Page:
• Senez v. Collins, No. 111, Sept. Term, 2007.
    • United States
    • Court of Special Appeals of Maryland
    • October 3, 2008
    ...He was not required to be belligerent if his neighbors happened to step across a particular line. Lilly v. Lynch, 88 Wash.App. 306, 945 P.2d 727 (1997), presents a factual situation akin to the case at bar. It involved a dispute between adjoining landowners over ownership of a boat ramp tha......
  • City of Bainbridge Island v. Brennan, No. 31816-4-II (WA 7/20/2005), No. 31816-4-II
    • United States
    • United States State Supreme Court of Washington
    • July 20, 2005
    ...in 1986. In settling boundary disputes, the mutual recognition and acquiescence doctrine supplements adverse possession. Lilly v. Lynch, 88 Wn. App. 306, 316, 945 P.2d (1997) (citing Lloyd v. Montecucco, 83 Wn. App. 846, 855, 924 P.2d 927 (1996), review denied, 131 Wn.2d 1025 (1997)). In or......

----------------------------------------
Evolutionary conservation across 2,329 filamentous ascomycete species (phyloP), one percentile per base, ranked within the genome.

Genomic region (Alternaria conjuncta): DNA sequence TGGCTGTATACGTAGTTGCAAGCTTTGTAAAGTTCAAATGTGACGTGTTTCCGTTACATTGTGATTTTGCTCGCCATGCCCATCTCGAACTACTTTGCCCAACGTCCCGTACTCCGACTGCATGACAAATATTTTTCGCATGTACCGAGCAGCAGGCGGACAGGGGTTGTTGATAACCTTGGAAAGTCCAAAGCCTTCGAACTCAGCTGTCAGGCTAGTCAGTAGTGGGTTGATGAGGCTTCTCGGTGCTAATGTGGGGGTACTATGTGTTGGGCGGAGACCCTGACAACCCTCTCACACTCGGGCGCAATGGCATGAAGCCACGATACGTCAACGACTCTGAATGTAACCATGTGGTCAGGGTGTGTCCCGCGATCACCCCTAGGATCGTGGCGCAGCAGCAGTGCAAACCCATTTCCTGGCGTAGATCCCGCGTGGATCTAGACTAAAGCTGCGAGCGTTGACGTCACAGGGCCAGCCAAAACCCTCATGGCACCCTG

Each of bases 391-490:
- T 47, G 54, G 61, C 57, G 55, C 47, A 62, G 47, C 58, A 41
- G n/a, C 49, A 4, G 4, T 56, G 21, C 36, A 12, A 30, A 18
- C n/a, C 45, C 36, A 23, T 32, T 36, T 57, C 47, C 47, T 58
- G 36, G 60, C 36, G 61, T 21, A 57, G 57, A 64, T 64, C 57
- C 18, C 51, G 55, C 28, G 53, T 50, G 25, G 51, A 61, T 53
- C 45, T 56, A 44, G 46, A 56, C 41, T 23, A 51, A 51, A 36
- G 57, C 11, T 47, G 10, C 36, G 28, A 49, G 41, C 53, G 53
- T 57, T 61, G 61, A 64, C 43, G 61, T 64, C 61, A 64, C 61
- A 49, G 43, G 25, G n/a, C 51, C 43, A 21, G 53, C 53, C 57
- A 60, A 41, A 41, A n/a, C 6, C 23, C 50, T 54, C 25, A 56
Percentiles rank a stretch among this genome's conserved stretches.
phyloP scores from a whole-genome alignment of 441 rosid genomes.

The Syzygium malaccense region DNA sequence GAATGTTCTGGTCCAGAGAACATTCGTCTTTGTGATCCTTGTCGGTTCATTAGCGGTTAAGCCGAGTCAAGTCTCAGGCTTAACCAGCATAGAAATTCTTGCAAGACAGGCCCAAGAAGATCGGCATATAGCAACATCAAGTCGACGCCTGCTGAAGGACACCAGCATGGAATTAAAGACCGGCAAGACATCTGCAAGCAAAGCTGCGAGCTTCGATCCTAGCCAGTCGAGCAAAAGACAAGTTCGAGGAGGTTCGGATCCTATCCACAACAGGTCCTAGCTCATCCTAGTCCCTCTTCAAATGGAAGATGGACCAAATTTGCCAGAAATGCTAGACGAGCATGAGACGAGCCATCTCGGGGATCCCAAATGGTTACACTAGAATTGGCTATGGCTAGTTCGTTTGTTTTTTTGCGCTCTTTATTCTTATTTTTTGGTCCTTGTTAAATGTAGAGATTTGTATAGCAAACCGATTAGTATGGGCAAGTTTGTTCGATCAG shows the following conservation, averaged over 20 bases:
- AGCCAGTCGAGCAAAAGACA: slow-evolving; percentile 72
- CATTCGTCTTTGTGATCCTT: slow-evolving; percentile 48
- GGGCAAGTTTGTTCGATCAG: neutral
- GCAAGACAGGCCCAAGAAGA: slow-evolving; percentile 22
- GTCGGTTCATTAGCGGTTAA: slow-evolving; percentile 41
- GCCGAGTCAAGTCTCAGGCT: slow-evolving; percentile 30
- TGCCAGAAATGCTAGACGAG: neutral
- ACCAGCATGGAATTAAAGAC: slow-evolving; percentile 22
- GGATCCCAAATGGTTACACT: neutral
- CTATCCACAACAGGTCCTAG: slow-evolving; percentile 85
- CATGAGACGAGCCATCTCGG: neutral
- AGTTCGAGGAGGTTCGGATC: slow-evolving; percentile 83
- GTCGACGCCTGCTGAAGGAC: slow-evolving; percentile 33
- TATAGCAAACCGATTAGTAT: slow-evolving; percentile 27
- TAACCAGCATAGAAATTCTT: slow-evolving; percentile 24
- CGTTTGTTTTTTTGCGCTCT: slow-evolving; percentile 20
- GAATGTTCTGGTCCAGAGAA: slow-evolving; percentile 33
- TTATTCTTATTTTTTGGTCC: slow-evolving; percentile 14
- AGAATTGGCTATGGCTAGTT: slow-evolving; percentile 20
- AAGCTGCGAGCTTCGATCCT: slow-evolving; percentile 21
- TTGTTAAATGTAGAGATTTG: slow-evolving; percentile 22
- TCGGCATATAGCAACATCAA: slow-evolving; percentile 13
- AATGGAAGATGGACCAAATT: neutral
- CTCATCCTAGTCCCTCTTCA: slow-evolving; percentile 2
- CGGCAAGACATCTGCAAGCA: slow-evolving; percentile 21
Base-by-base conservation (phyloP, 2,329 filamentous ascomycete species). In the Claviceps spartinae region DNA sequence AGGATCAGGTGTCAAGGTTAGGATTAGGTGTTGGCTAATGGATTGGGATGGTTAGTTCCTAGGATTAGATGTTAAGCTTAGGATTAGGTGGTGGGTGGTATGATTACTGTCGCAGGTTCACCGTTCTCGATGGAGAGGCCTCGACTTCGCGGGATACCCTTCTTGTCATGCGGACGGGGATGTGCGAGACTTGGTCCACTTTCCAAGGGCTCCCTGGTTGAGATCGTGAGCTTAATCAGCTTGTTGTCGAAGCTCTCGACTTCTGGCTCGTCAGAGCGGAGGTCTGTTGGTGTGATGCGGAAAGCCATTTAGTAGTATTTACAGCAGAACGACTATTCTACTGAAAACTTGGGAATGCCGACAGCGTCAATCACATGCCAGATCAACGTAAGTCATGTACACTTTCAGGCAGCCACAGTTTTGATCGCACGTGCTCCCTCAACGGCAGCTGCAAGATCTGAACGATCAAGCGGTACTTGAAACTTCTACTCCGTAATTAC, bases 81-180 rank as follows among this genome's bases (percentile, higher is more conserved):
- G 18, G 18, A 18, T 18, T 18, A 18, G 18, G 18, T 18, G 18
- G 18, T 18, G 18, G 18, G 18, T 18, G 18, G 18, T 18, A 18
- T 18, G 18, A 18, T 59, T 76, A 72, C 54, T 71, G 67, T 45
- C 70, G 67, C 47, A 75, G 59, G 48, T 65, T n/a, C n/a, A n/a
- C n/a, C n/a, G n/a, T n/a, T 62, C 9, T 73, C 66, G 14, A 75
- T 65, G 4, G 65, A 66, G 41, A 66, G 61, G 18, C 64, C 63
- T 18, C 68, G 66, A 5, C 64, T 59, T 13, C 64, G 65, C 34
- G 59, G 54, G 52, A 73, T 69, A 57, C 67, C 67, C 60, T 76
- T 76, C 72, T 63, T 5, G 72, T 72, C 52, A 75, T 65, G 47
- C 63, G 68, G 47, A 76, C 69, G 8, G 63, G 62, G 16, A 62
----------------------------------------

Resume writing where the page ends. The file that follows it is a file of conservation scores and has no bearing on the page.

• Grace v. Koch, No. 96-2620
    • United States
    • United States State Supreme Court of Ohio
    • May 6, 1998
    ...for entire statutory period); Grappo v. Blanks (1991), 241 Va. 58, 62, 400 S.E.2d 168, 171; Lilly v. Lynch (1997), 88 Wash.App. 306, 316, 945 P.2d 727, 733 (clear, cogent, convincing evidence); Brown v. Gobble (1996), 196 W.Va. 559, 474 S.E.2d 489, paragraph two of the Fourteen states requi......
  • Request a trial to view additional results
146 cases
  • Friends of Columbia River v. U.S. Forest Service, Civil No. 04-1332-ST.
    • United States
    • United States District Courts. 9th Circuit. United States District Court (Oregon)
    • March 3, 2008
    ...593, 434 P.2d 565. This showing must be made "by clear, cogent and convincing evidence" of each element. Lilly v. Lynch, 88 Wash.App. 306, 945 P.2d 727, 733 (1997). As explained in the F & R, the record here does not satisfy The rule of reason dictates that "[w]here the preparation of an [E......
  • Senez v. Collins, No. 111, Sept. Term, 2007.
    • United States